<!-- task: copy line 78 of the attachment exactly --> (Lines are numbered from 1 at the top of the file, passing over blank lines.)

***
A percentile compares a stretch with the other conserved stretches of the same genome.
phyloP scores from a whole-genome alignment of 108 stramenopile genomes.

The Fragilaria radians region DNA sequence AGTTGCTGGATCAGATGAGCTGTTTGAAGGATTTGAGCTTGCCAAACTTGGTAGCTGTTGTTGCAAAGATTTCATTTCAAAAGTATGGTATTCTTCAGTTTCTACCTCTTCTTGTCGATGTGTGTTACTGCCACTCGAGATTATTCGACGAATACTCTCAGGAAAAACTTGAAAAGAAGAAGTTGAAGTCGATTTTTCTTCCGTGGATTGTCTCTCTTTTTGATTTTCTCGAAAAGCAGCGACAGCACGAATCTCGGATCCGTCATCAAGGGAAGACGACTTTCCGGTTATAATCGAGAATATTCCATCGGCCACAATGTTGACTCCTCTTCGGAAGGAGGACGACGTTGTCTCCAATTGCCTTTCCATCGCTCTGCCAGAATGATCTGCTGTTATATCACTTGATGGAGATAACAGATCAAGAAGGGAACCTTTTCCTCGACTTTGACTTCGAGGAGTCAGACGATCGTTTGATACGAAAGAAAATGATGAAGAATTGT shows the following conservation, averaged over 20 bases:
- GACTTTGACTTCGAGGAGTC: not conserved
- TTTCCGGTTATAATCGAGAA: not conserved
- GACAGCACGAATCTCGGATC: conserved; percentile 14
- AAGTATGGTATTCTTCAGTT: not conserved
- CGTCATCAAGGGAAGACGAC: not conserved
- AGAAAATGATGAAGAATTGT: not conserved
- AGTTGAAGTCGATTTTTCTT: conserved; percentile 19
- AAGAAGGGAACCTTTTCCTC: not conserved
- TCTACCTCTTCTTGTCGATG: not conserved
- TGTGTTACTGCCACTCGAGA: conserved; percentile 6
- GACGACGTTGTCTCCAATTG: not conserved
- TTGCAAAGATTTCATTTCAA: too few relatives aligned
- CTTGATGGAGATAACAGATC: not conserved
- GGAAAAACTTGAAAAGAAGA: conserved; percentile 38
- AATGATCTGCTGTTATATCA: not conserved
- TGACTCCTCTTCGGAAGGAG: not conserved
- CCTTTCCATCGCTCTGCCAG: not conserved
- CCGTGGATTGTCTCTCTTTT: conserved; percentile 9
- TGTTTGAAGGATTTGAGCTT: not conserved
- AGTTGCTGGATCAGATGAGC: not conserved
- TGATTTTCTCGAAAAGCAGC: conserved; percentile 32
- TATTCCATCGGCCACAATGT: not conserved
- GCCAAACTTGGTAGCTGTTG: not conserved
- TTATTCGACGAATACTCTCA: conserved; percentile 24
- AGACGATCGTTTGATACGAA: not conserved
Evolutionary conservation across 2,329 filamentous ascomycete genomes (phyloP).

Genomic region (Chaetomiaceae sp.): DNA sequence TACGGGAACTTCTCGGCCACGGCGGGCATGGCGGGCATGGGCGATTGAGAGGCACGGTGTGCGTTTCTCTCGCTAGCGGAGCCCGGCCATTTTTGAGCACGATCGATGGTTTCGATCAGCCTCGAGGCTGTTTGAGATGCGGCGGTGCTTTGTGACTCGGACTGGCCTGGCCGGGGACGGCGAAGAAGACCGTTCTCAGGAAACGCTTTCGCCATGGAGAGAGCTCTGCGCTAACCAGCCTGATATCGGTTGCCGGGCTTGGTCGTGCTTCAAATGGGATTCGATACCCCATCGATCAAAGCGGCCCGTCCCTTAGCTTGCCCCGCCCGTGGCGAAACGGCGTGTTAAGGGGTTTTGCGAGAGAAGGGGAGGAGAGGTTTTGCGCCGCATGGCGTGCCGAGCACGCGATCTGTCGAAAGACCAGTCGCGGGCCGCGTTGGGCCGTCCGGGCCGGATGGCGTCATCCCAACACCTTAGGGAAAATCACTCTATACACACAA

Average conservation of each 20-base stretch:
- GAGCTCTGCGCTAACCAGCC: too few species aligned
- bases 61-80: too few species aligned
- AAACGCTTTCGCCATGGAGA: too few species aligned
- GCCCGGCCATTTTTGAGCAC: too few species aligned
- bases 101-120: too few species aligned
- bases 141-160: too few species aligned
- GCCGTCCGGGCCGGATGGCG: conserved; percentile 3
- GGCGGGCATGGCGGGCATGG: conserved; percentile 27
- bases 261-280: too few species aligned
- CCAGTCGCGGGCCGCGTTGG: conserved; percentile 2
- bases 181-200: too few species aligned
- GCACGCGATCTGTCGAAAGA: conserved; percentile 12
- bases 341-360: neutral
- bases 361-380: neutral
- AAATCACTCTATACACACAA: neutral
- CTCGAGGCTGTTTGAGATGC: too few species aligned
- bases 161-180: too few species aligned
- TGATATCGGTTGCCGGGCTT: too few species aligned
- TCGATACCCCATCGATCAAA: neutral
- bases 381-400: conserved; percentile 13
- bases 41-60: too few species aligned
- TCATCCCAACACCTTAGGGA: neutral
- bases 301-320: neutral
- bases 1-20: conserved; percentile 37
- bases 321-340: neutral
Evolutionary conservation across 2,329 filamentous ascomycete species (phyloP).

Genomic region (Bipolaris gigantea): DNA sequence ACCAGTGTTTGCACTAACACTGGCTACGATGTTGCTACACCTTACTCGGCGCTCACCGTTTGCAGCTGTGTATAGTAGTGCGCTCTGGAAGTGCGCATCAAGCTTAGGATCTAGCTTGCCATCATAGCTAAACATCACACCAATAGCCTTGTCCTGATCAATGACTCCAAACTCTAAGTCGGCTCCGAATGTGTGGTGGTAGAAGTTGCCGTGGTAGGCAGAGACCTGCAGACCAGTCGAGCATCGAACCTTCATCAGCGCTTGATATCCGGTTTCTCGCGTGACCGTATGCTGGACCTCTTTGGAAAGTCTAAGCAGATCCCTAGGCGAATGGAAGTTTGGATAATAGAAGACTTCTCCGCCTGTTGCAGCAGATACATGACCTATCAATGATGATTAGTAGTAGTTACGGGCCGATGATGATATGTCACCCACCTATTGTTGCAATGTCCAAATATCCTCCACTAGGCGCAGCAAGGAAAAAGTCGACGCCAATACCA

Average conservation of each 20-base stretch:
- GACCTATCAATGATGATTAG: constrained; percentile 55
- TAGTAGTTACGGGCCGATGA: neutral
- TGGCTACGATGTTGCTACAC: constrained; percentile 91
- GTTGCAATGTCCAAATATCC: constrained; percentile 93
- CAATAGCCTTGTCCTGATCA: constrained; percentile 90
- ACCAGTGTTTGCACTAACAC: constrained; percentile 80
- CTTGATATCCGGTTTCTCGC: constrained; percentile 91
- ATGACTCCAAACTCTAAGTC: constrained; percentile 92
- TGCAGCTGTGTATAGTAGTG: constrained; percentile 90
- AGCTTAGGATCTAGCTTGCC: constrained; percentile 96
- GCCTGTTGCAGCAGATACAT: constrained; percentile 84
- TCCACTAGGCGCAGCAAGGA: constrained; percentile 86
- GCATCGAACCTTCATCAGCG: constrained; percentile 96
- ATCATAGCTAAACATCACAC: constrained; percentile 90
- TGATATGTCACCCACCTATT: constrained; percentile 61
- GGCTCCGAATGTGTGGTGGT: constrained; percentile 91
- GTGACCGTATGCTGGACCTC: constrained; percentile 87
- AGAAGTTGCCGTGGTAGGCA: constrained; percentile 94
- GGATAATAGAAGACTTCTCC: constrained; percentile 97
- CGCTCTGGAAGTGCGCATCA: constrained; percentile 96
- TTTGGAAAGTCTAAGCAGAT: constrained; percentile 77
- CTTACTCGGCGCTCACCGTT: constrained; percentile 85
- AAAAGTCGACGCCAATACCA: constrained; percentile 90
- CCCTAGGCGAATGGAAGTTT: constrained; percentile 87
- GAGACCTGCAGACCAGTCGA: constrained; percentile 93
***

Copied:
- GGATAATAGAAGACTTCTCC: constrained; percentile 97